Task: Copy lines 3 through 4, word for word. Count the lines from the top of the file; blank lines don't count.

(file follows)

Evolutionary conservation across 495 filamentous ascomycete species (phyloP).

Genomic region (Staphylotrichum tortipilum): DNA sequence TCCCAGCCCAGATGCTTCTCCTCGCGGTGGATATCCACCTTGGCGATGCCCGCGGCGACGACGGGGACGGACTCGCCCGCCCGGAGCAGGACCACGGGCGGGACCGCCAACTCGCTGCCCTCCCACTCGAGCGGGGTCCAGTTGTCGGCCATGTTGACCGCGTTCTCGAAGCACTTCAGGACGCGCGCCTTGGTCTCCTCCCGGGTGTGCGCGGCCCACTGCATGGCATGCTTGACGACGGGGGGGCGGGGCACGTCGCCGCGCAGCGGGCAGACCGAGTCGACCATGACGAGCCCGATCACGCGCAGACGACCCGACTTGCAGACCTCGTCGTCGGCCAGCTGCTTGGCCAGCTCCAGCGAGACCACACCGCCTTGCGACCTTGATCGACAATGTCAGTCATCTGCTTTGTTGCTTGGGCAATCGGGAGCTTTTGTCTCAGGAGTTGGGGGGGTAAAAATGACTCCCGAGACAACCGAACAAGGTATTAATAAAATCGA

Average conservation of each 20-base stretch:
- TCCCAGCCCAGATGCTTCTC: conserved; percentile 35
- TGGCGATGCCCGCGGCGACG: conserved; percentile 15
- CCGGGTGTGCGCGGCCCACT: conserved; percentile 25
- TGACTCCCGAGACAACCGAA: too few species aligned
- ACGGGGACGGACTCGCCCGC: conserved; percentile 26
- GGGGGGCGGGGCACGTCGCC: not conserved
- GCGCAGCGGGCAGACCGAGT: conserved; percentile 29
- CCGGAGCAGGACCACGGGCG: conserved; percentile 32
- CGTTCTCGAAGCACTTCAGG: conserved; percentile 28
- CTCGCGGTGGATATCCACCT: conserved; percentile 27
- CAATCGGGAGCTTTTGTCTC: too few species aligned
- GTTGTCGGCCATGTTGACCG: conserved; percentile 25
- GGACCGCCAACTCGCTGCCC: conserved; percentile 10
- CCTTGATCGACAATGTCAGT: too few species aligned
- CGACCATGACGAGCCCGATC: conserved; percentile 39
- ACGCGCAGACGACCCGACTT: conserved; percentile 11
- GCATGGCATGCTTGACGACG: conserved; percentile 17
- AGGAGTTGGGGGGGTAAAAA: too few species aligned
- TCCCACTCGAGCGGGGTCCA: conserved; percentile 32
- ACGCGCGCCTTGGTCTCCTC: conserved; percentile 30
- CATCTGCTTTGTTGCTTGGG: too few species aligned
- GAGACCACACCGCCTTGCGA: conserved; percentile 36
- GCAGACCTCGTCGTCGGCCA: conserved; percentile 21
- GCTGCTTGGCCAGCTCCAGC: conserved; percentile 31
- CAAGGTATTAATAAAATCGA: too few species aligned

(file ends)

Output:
Average conservation of each 20-base stretch:
- TCCCAGCCCAGATGCTTCTC: conserved; percentile 35